Andriy Shevchenko, president of the Ukrainian Football Association. GETTY IMAGES

Sport has given Ukrainian veterans who have been mutilated in the war with Russia the opportunity to participate in the Euro 2024 amputee football championship in France.

Andriy Shevchenko, president of the Ukrainian Football Association (UFA) and winner of the Ballon d'Or in 2004, has been developing a project to support maimed veterans since June of last year, 2023. In the words of the Ukrainian legend for the French news agency AFP, "sport is a powerful tool for the physical and psychological recovery of veterans, and it also gives them new dreams and goals to aspire to."

This initiative, crucial for the veterans who have fought at great cost since the outbreak of the Russian invasion in February 2022, will represent a boost to the "new dreams and goals" to which Ukrainian fighters aspire. The former striker for teams such as AC Milan or Chelsea, among others, points out that there are around 70,000 amputees in Ukraine, most of them war veterans.

Long-term project

In addition, the UFA has established one of its strategic objectives to help these individuals return to an active and healthy life through football. "The veterans are the reason we are all alive today and have the opportunity to continue developing Ukrainian football," Shevchenko affirms in his interview with AFP.

Currently, the Ukrainian amputee football team has "four or five veterans" and is competing in the Euro 2024 championship. Despite having started with a 1-0 defeat against the hosts, France, in Evian-les-Bains, the team remains a great source of inspiration for the whole country.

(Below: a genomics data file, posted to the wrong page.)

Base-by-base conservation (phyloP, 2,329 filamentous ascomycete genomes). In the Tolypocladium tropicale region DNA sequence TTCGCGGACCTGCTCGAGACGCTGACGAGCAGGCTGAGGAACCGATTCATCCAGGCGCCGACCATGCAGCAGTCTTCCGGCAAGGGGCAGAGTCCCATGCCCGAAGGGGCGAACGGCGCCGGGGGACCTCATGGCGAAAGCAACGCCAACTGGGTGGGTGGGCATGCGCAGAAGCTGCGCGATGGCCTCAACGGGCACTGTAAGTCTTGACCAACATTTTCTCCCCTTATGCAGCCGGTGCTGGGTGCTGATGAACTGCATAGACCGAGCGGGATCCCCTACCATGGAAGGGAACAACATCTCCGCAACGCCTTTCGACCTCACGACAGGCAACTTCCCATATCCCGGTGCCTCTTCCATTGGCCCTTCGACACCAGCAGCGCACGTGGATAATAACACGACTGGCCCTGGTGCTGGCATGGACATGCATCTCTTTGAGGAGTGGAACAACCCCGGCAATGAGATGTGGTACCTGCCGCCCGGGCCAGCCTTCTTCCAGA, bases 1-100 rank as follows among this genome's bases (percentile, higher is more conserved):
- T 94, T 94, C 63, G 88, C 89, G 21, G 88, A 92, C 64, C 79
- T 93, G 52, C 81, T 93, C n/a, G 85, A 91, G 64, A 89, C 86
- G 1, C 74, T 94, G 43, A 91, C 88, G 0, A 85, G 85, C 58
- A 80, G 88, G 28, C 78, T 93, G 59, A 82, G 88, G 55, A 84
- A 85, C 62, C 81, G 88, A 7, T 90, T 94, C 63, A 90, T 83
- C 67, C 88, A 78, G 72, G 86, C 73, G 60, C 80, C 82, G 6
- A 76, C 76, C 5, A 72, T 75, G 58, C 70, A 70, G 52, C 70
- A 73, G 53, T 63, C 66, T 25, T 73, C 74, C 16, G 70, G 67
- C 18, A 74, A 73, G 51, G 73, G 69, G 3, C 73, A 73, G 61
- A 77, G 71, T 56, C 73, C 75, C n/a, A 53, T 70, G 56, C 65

Ukraine amputees during a training - © Getty Images
Ukraine amputees during a training - © Getty Images

National heroes

Dmytro Rzhondovskyi, coach of the Ukrainian amputee football team, was also questioned about the situation of the project with the amputees. He highlights that the veterans are an example for the civilian players of the team: "The civilian players are proud to play with the wounded veterans. They say 'they are our heroes, our heroes are our soldiers'".

Rzhondovskyi, who also coaches the women's amputee team, believes that sport is essential for the adaptation and recovery of soldiers after their traumatic injuries.

In Rzhondovskyi's words, "they are heroes, I am not a soldier, but for me, I am a Ukrainian man helping men and women soldiers to adapt to life after their traumatic injuries." The dedication and commitment to this project reflect the spirit and resilience of the Ukrainian people in times of adversity.

Usyk, a great inspiration

Coach Rzhondovskyi, acknowledges that they are in a tough group in the nine-day tournament, but the recent victory of boxer Oleksandr Usyk has lifted the team's spirits.

The Ukrainian heavyweight defeated the almighty Tyson Fury, snatching the WBC title from him in May. Rzhondovskyi reveals that the team's morale has been boosted by the triumph of the new champion boxer, who is curiously a childhood friend of the coach himself: "Usyk is our spirit, he is the spirit of Ukraine, our strength and we are very proud of Oleksandr."